A tedious task you might encounter as a network administrator is the chore of setting up new systems. Where I used to work, it was common to have 20 or 30 new systems arrive at a time. Then came the work of manually configuring the systems for the network, loading antivirus software, installing the applications, and a variety of other setup-related tasks. It was easy to consume an entire day or more setting up the new systems. Today the manual setups are no longer an issue. Windows 2000 Professional provides a way for you to create an image file of a single PC and use that image to automatically configure other PCs. Although the process still requires some manual configuration on the new PCs, the process is much faster than setting up the new PCs from scratch. In this Daily Drill Down, I’ll show you how to use the Sysprep tool to streamline the process of setting up new PCs.
Before you begin
Before I start demonstrating how to use the Sysprep tool, I’d like to discuss some of the issues that you’ll face when setting up a PC from an image file. At first, setting up a new PC based on an image file may not sound like a big deal. After all, an image file is simply a compilation of all the files that exist on the master PC. However, while a file-level duplication from one PC to another would usually work for some operating systems (such as in a DOS environment), it doesn’t work in a Windows 2000 environment unless you abide by a few guidelines.
Keep in mind that while you are just copying files, some of the files that you’re copying contain detailed information about the original PC. For example, some of the files in question tell Windows what hardware exists on the PC and how that hardware is configured. Remember, just because your original PC has a 3Com network card in the first PCI slot and the card is set to use IRQ 10, that does not mean that the other PCs will match this exact specification. In all probability, the hardware will be configured differently. Therefore, the system’s hardware is the first thing you’ll have to take into account when making an image file.
You might assume that the two PCs must be identical in every way for an image file to work, but some variation is acceptable. Basically, to create an image file from one PC and use it to set up a second PC, the two PCs must use the same Hardware Abstraction Layer (HAL). The HAL is the Windows 2000 component that provides Windows with information, such as the type of processor the PC uses (Intel, RISC, etc.) and how many processors are installed in the PC. Generally speaking, if you always buy single processor workstations that use an Intel chipset, you probably won’t run into any problems with the HAL issue.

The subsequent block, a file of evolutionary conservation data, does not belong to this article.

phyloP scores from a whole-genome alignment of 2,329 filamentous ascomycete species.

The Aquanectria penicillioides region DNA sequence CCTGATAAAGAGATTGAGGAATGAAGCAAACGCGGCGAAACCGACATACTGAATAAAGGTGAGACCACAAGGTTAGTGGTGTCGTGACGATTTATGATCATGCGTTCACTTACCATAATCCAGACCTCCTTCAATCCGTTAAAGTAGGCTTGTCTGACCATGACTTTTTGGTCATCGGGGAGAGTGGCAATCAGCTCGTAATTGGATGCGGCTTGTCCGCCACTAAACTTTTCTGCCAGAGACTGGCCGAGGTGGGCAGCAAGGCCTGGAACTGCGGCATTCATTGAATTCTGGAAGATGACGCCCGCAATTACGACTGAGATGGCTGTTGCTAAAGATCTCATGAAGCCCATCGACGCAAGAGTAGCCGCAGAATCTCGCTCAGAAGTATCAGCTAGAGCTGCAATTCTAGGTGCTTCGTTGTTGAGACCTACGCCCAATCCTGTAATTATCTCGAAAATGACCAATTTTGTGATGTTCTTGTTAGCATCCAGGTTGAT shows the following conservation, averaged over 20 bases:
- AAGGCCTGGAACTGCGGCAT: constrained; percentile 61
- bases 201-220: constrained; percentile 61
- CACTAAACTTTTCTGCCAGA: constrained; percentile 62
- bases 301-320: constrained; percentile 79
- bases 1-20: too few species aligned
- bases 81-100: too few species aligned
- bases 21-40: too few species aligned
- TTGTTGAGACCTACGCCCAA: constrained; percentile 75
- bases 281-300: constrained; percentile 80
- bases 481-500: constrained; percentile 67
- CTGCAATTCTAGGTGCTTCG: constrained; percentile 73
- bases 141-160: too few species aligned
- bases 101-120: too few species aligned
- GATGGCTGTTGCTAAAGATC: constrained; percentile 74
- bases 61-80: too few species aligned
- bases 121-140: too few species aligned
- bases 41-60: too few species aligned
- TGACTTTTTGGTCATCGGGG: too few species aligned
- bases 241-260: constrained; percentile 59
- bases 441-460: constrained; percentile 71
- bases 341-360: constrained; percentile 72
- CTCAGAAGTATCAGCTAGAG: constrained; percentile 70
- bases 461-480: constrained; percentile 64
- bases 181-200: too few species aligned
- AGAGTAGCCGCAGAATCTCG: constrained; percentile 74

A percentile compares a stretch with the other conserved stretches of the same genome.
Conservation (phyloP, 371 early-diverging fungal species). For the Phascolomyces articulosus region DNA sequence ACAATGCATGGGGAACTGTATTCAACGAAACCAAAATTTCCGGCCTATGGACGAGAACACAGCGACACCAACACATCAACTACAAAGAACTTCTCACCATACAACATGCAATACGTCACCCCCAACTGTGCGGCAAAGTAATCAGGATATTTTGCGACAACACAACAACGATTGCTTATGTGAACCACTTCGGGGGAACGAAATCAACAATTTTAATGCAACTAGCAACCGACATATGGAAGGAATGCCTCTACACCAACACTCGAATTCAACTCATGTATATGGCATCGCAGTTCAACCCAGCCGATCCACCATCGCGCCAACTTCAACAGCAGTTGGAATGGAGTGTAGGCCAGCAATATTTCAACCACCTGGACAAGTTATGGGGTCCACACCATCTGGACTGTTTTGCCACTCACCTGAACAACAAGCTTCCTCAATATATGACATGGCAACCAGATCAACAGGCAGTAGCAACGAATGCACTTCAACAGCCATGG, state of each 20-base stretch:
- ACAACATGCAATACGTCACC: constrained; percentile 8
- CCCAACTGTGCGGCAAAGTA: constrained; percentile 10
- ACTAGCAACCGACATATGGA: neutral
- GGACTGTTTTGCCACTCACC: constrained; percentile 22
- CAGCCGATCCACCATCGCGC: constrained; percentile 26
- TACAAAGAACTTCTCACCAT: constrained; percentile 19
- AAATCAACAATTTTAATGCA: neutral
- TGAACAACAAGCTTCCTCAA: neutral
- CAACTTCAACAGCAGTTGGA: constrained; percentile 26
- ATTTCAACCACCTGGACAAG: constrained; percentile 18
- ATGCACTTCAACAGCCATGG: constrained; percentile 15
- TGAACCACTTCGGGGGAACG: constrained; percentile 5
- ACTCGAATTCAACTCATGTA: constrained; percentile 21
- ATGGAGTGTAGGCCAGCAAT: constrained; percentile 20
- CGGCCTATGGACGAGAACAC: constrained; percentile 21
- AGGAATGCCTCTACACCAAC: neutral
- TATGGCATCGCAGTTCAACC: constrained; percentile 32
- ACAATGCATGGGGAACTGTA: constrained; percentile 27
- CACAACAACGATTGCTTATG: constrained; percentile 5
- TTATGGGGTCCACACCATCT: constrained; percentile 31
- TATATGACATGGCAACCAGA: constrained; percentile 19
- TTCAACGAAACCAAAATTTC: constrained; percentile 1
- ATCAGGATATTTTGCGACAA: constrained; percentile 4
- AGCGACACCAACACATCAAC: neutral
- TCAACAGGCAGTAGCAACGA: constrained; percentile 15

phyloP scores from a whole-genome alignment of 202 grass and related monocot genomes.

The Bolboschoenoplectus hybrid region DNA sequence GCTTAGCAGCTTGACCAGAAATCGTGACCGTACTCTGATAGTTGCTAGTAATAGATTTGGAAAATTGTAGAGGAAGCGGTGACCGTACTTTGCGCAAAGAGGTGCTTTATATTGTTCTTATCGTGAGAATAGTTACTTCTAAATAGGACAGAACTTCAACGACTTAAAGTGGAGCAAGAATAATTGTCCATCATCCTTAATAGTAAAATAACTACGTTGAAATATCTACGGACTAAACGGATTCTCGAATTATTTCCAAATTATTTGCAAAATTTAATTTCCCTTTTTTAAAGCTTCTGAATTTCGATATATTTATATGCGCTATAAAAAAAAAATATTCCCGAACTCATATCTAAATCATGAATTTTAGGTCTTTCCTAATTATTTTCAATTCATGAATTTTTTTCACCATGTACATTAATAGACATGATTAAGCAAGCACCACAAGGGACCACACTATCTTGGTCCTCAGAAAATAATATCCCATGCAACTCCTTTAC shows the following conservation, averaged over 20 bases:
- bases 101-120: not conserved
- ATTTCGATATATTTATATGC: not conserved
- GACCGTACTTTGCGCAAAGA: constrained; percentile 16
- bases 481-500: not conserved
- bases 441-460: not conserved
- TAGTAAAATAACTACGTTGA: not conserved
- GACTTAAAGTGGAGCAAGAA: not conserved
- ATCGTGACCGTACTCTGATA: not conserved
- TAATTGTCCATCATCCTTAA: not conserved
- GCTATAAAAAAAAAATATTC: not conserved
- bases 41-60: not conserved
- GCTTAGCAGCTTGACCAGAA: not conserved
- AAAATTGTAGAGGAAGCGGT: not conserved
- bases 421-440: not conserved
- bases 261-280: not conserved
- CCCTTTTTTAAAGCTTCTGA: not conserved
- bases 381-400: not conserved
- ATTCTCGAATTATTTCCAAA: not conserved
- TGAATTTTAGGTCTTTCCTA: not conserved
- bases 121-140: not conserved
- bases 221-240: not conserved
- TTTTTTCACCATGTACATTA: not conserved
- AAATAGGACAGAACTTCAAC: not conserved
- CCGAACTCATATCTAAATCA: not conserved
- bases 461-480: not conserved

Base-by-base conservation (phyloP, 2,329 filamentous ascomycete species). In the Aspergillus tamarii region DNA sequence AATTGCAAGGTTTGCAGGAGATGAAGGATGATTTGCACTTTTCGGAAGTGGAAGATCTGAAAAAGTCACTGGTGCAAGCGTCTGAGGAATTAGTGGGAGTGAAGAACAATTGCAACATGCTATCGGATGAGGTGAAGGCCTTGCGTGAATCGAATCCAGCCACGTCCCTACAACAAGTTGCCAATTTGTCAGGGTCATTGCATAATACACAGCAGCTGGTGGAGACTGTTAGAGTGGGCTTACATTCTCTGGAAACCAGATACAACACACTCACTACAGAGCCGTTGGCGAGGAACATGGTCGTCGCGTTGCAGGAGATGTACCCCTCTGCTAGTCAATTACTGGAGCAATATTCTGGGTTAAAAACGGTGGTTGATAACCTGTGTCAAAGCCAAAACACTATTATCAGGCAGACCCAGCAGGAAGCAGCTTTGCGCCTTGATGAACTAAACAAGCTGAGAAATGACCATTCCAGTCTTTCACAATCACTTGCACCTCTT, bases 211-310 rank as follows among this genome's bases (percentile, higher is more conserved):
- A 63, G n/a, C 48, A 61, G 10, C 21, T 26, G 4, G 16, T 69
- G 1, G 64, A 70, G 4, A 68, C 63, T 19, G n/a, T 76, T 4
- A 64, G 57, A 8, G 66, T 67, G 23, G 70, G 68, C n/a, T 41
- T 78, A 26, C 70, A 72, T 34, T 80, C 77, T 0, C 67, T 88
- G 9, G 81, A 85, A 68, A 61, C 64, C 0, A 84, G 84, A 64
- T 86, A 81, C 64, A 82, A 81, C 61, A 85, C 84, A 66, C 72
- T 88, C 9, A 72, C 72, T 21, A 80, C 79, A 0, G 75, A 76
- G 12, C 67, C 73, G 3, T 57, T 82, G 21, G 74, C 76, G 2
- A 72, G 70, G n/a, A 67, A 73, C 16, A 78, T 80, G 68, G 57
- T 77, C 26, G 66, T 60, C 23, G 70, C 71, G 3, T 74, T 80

The next criterion your hardware must meet is that the two PCs must support Advanced Configuration and Power Interface (ACPI) in the same way. ACPI is an industry standard that defines the way a PC manages power. ACPI supports features such as Standby and On Now. Unfortunately, there’s no getting around this particular requirement. If you’re creating an image file based on a newer PC, however, and you’re planning on using that image file to configure a new PC, you will typically be okay on the ACPI requirement.
The final hardware requirement takes a little more caution on your part. The original computer and the clones that you create from the image file must all share the same type of mass storage device and controller. If all of your workstations have IDE hard drives and use an IDE CD-ROM drive, you won’t have too many problems. You may run into some issues if the hard drives are different sizes, especially if your configuration divides the hard drive into multiple partitions. Generally speaking, though, as long as the devices are the same basic type and the hard disk on the clone is at least as large as the hard disk on the master, you should be okay. You’ll have to be careful when it comes to computers that use SCSI devices, though. The SCSI controller types must match exactly from one computer to another.
Since the Sysprep tool only depends on the HAL, ACPI, and mass storage devices being compatible, you may be wondering what happens to the remainder of the hardware within the system. After you clone a PC based on an image file, the new PC will go through the process of detecting plug and play devices automatically. Because the new PC goes through the plug and play detection process, you don’t have to worry about the two PCs having different network cards, video cards, etc. Many of the drivers for such plug and play devices are automatically included in the image file so you don’t have to find all of your driver disks each time you set up a new PC.
Although the Sysprep tool is fairly lenient when it comes to hardware, you must adhere to a very strict set of rules regarding network configurations. Remember that when you attach a Windows 2000 Professional machine to a network, there are a number of things that must be unique. For example, the machine must have a unique computer name and a unique entry in Active Directory. If you were to attach the computer to a domain and then clone the computer, you’d have some major problems on your hands because the network configuration that’s supposed to be unique would be duplicated across multiple PCs.